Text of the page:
The Perception of Homosexuality in Hindu Texts Essay
The Perception of Homosexuality in Hindu Texts, 492 words essay example
Essay Topic: homosexuality, perception
The Perception of Homosexuality in Hindu Texts
Homosexuality or sexuality in general, remains to be a taboo in India, and mentioning it in a private conversation or political discussion is out of the question. Violence against gay, lesbian, bisexual and transgender (LGBT) communities in India is reported on a daily basis. Business Insider UK reports on the 7th of April 2015, that India's LGBT community deals with daily confrontations of (emotional) blackmail and abuse. This all due to the prevailing anti-homosexuality laws against pro-homosexual efforts and demonstrations (Bhalla). Even the ones supporting the LGBT community fear the same discriminative and violent consequences. The Gay Times reports that a man has been arrested for attempting to commit suicide for breaking up with his boyfriend, he was told that he could be accused of performing homosexual activities. In another case two men were arrested because one of them seemed to act ladylike according to a police officer. The two were imprisoned, questioned and blackmailed. They were forced to pay a large sum of money to stop the officers from proceeding to register the charge. (Parker). Two months later the Guardian publishes an article about the improving rights for the global LGBT community. It mentions that the United States has now joined 19 other countries by legalizing same sex marriages. The article shows a map of countries where same sex marriages are equal to regular marriages or countries that provide a substitute for marriage. However, the turning point here is that there are still many countries that remain to consider any form of homosexuality as unnatural, and therefore these lifestyles are illegal by law. Homosexuality in these countries will be persecuted with the death penalty or imprisonment the latter one is the case in India (Dehghan).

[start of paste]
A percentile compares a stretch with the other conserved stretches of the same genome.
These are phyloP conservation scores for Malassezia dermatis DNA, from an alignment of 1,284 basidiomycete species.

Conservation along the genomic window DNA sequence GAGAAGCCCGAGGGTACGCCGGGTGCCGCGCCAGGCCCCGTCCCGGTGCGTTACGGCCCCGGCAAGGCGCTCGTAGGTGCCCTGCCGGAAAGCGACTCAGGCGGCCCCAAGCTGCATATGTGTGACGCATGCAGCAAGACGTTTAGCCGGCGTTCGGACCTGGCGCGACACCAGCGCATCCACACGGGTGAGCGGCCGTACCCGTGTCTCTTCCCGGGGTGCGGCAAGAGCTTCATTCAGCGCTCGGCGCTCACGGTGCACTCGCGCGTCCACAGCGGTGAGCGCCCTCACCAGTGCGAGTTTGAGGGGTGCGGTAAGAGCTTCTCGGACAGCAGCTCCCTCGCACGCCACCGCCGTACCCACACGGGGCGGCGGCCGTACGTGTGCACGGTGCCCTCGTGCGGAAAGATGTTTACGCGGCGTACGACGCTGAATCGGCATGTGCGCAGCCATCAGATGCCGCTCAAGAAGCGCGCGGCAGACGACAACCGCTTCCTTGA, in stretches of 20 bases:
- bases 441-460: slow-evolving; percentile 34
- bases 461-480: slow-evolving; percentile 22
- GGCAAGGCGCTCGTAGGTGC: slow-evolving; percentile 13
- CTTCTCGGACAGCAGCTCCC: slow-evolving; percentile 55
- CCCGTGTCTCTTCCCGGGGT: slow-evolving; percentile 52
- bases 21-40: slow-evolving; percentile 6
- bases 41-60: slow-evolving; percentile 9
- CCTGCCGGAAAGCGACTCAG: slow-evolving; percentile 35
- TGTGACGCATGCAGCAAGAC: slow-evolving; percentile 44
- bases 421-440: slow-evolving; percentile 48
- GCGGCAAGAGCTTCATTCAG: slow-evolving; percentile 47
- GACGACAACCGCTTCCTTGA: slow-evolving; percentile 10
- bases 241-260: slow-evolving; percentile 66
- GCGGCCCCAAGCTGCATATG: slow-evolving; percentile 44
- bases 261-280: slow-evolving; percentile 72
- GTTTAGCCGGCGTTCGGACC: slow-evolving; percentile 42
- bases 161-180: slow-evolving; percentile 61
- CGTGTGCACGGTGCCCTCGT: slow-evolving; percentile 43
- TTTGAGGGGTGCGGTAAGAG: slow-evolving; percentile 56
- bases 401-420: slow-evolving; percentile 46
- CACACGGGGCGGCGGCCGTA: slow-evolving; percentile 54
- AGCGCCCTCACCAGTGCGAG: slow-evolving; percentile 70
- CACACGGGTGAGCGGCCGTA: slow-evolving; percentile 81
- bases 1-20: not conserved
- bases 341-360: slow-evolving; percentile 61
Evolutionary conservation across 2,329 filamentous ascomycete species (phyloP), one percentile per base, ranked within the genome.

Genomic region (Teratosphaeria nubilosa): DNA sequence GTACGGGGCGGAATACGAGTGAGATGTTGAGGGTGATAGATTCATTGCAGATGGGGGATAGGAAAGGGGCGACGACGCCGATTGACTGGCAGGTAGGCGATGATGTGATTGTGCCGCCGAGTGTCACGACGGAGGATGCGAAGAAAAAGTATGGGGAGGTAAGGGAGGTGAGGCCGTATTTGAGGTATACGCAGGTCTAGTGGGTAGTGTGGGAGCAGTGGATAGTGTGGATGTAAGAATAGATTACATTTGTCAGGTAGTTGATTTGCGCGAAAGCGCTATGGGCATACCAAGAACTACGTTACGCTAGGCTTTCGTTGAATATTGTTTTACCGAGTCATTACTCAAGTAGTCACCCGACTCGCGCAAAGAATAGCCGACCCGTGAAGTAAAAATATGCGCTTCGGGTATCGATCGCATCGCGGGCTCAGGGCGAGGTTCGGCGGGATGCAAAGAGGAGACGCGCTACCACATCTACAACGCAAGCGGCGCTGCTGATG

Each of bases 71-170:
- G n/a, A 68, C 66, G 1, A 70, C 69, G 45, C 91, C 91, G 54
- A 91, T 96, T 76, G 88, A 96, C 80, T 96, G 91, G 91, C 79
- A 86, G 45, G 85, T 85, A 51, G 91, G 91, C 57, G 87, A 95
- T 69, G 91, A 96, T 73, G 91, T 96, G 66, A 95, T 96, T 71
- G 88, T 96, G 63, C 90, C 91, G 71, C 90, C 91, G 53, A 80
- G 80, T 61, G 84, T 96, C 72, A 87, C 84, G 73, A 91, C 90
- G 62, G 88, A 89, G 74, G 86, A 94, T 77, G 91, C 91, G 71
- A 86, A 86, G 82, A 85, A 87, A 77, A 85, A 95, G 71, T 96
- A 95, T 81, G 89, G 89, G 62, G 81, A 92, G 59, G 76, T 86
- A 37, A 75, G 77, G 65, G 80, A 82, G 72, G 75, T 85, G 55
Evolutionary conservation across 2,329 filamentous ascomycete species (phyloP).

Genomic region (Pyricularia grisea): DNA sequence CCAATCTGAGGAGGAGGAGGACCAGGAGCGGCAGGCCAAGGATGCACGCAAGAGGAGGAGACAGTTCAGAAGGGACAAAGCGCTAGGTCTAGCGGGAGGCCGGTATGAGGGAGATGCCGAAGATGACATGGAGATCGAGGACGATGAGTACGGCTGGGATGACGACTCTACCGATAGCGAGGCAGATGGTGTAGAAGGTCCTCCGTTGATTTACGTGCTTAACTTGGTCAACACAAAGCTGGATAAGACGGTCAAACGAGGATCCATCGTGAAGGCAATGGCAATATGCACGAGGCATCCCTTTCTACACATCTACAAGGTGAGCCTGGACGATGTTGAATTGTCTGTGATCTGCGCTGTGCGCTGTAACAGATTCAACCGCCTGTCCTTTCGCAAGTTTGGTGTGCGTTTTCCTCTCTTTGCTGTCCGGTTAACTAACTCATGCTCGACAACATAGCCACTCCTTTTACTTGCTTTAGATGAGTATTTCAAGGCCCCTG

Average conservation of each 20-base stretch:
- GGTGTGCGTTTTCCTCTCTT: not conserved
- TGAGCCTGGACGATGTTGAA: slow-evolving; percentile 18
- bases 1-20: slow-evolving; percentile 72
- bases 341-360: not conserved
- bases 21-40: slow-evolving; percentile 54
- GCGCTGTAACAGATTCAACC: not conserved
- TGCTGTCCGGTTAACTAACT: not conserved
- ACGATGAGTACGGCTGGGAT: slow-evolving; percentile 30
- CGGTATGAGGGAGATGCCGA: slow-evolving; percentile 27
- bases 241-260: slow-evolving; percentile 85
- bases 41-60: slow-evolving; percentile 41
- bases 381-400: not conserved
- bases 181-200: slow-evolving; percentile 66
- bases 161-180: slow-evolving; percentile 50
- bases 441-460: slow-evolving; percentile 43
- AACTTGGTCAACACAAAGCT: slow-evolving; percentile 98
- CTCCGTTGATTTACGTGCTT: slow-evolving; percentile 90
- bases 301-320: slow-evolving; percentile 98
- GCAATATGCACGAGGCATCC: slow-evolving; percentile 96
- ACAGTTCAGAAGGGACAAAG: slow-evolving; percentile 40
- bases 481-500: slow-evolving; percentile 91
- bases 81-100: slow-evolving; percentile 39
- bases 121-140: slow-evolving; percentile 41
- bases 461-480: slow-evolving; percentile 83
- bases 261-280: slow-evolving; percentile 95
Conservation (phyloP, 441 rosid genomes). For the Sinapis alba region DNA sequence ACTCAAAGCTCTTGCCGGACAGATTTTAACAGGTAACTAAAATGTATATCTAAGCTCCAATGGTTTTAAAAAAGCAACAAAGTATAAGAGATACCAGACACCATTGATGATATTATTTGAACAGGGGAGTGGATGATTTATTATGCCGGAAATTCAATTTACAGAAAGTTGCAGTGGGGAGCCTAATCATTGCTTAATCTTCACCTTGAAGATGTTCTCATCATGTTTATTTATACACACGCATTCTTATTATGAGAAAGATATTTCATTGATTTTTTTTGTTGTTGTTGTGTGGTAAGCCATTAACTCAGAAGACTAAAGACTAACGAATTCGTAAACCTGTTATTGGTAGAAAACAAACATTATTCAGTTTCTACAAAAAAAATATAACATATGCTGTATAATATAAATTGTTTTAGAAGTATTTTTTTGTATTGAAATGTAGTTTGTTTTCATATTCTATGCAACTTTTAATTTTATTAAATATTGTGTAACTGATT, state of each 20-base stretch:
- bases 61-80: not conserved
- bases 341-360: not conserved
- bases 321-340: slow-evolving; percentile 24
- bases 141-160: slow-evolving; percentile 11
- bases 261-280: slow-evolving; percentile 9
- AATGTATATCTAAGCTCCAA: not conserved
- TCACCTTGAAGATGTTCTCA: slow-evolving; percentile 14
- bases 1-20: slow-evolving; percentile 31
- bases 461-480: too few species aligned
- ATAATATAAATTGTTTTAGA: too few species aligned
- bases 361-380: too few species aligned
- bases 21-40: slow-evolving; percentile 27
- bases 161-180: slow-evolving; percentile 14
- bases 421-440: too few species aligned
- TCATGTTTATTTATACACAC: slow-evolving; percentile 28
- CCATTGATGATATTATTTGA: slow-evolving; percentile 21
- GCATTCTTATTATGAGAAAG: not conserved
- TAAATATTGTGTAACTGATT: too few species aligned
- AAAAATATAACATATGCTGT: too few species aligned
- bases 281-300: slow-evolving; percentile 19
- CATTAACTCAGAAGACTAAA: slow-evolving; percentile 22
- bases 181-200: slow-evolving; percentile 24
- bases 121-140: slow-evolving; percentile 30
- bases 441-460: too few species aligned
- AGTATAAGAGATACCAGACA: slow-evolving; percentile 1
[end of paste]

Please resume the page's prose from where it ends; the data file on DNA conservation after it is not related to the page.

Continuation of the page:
The Delhi High Court has attempted to persuade the Supreme Court of India that the Indian Penal Code, 1860, section 377 is no longer accurate in these modern times. By neglecting and questioning the constitutional law that has been prevailing since 1860 the Delhi High Court tried to achieve abolishment of this law. However, in 2013 the India Supreme Court has overruled this attempt and reinstated the law shocking LGTB-rights activists' around the world (Asokan). After this reinstatement of section 377, the law has been called upon to directly arrest and assault members of the LGBT community (Radia).
During this process many activists have stepped forward expressing their opinions and arguments pro or against homosexuality in India. Among them were prominent, Hindu, spiritual leaders such as Sri Sri Ravi Shankar. He explains that there is nothing criminal or unnatural about homosexuality according to Hinduism on the contrary Lord Ayyappa was born of Hari-Hara, Vishnu and Shiva who are both male deities ("Nothing 'un-Indian' in being a Homosexual"). Besides that Sri Sri Ravi Shankar argues that no one should be discriminated for any sexual preferences, he names this absurd. If anyone can be discriminated for their sexual preferences, should the deities Vishnu and Shiva be accused of criminal